5.1 Collective impact: Nov 2012 calculations and spreadsheet based on PISCES in-country partners' on-the-ground estimates of quantitative impacts; letter from [text removed for publication], Univ. of Dar es Salaam, 5 Feb 2013, confirming distribution of 30,000 gasifier stoves by Kiwia & Laustsen Ltd. Individuals who could be approached for further information on PISCES and its impact: Officer assigned to PISCES, DFID, London; Cabinet Secretary for Environment, Water and Natural Resources, Government of Kenya (former PISCES Director).

5.2 Kenya charcoal policy: a) Practical Action Consulting East Africa. 2011. The Kenya Charcoal Policy Handbook, http://r4d.dfid.gov.uk/Output/189258/Default.aspx; and b) Kijitabucha Kanuni za Makaa Nchini Kenya, http://r4d.dfid.gov.uk/PDF/Outputs/PISCES/Charcoal-pocketbook-swahili.pdf; c) Practical Action Consulting East Africa. 2010. `Bioenergy and Poverty in Kenya: Attitudes, Actors and Activities':http://r4d.dfid.gov.uk/Output/183294/Default.aspx.

5.3 Bioresidue gasifiers: Letter from Senior Lecturer, Department of Mechanical and Mining Engineering, Univ. of Dar es Salaam, 5 Feb 2013, confirming role of Molony's research.

5.4 Bioenergy PWGs, individuals who could be approached to corroborate: Chair, National PWG Kenya; Chair National PWG, Tanzania.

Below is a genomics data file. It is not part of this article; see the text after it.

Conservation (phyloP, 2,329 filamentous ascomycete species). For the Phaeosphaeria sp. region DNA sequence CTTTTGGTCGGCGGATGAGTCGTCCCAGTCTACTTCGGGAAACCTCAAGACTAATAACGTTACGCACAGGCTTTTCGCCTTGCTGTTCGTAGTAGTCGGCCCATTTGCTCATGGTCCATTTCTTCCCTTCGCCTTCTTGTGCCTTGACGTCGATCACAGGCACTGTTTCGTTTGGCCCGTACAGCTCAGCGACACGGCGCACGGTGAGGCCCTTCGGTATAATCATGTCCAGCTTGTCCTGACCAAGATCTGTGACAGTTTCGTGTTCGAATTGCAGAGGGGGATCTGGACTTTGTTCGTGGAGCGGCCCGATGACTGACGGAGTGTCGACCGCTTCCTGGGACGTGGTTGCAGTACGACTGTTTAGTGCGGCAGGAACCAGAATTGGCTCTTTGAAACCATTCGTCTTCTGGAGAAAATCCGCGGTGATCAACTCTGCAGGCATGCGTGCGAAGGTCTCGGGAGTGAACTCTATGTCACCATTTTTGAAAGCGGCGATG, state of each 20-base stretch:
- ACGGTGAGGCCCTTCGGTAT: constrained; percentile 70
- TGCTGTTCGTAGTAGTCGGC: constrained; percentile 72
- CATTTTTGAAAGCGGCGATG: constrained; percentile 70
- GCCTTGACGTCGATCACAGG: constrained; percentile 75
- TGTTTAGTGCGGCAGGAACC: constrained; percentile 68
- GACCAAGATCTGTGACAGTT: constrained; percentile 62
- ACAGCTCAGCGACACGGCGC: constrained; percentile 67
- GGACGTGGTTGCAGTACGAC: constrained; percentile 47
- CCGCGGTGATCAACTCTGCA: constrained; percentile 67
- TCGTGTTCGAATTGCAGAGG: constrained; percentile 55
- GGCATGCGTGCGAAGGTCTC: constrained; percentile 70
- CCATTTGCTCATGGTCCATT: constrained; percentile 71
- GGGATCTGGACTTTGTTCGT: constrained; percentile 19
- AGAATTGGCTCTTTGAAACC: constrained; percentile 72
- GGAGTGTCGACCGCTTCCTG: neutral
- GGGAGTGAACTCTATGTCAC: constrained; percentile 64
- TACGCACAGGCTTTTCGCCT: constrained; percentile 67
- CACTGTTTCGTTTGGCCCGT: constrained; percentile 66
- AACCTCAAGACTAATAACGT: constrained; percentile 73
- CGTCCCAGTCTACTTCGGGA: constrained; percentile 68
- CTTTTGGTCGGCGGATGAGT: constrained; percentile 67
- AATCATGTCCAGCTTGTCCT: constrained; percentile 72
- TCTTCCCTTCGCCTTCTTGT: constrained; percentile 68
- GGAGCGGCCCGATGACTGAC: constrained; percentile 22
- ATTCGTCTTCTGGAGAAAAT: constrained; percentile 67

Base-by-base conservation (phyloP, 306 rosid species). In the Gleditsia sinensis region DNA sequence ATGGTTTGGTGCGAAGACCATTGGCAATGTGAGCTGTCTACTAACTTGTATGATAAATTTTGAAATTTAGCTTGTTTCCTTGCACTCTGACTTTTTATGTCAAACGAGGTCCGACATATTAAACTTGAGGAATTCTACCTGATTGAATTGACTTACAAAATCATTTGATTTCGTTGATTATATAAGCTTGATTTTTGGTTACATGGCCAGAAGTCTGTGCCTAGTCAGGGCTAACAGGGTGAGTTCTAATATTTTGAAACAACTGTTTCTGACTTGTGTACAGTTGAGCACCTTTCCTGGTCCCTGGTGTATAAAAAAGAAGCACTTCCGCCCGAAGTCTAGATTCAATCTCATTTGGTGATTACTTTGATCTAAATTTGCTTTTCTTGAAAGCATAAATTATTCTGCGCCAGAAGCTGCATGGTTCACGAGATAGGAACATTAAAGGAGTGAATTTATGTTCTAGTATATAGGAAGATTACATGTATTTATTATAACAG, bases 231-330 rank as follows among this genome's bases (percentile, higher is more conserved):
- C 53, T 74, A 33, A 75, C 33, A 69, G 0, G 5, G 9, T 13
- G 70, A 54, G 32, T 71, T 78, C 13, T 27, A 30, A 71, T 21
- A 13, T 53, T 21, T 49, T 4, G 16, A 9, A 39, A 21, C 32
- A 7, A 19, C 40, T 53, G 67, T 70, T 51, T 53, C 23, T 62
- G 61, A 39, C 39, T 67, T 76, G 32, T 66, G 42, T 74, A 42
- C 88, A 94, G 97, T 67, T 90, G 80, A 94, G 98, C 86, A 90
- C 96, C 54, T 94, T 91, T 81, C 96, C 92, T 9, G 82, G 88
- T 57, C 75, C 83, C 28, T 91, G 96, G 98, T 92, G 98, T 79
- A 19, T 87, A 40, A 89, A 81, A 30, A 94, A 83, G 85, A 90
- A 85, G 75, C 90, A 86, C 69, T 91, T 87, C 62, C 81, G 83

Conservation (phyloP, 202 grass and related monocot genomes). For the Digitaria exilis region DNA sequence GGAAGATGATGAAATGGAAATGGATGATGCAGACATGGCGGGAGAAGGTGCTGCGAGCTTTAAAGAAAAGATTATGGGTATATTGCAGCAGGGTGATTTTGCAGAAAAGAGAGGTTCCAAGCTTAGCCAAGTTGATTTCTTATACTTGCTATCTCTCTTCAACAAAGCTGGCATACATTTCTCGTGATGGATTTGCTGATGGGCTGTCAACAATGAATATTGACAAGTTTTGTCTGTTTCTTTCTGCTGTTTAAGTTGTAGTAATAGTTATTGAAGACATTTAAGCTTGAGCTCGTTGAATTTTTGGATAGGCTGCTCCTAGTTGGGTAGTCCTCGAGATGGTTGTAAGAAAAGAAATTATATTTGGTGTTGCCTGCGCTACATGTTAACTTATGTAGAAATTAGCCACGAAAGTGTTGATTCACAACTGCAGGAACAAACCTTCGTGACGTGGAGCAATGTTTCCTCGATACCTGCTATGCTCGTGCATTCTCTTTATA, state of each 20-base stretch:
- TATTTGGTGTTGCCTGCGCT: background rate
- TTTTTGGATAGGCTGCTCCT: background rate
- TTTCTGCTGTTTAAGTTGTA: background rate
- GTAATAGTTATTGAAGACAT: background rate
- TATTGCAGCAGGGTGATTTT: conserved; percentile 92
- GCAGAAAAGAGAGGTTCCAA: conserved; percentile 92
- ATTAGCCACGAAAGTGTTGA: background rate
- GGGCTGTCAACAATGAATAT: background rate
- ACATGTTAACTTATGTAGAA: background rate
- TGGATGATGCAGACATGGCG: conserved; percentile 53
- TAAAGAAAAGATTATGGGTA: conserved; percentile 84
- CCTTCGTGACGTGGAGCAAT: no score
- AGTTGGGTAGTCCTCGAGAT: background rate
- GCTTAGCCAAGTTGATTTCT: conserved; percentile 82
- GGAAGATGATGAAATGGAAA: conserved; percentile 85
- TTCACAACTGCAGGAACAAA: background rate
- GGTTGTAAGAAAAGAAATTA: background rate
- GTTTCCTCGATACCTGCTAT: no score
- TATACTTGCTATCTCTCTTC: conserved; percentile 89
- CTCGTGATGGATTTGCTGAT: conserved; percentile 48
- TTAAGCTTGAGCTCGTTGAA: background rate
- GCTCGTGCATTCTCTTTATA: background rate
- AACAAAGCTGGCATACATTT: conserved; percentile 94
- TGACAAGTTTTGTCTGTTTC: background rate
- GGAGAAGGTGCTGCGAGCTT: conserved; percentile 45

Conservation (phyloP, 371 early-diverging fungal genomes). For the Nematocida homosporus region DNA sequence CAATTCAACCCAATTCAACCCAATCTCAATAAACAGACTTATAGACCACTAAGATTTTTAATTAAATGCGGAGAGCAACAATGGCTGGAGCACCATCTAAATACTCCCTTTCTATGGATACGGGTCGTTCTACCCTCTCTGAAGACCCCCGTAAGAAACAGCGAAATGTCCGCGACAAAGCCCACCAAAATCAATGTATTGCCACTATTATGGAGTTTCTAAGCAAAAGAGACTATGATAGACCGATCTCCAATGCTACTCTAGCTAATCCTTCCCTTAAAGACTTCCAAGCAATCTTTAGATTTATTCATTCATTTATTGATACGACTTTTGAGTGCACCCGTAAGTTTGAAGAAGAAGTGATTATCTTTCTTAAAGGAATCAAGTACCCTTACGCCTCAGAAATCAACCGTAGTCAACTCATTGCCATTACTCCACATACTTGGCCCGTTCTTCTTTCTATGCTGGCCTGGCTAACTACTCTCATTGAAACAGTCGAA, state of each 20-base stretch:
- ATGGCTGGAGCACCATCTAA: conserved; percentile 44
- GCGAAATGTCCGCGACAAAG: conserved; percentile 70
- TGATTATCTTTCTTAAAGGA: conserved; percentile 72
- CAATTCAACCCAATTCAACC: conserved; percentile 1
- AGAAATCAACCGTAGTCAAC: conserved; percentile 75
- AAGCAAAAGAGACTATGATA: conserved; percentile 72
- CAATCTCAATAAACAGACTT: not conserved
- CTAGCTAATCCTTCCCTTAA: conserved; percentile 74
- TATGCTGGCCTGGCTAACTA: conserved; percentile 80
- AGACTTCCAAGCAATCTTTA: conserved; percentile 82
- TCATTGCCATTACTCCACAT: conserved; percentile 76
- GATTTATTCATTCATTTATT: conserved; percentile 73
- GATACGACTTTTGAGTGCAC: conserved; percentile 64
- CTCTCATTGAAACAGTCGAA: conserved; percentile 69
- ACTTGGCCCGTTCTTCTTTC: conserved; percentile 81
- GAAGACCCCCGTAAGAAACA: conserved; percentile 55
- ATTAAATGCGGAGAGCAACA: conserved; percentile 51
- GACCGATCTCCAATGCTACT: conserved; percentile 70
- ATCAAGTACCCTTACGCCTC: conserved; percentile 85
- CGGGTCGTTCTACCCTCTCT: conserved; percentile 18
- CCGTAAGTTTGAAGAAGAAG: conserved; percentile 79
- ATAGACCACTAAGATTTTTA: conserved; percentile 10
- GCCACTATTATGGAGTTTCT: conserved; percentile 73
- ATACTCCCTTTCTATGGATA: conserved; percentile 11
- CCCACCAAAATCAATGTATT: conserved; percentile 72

5.5 Public debate on biofuels: a) Nuffield Council for Bioethics report `New Approaches to Biofuels: Ethical Issues': http://www.nuffieldbioethics.org/biofuels-0; b) `Balancing Biofuels in African Agriculture' radio interview and podcast: http://www.thenakedscientists.com/HTML/podcasts/archive/africa/show/2010.07.02/. Copies of the following PISCES publications that Molony has contributed to are available athttp://www.dfid.gov.uk/r4d/Project/60510/Default.aspx: contributor of Tanzania section in Canney Davison, S., 2011, c) `Liquid Biofuels Strategies and Policies in Selected African Countries', Nairobi: PISCES; reviewer of Clements, R., 2008, `Scoping Study into the Impacts of Bioenergy Development on Food Security', PISCES Working Brief, Nairobi: PISCES. In addition to the four listed in sections 5.1 and 5.3, a further individual who could corroborate Molony's role in the listed Practical Action outputs is: Energy Consultant, Practical Action Consulting.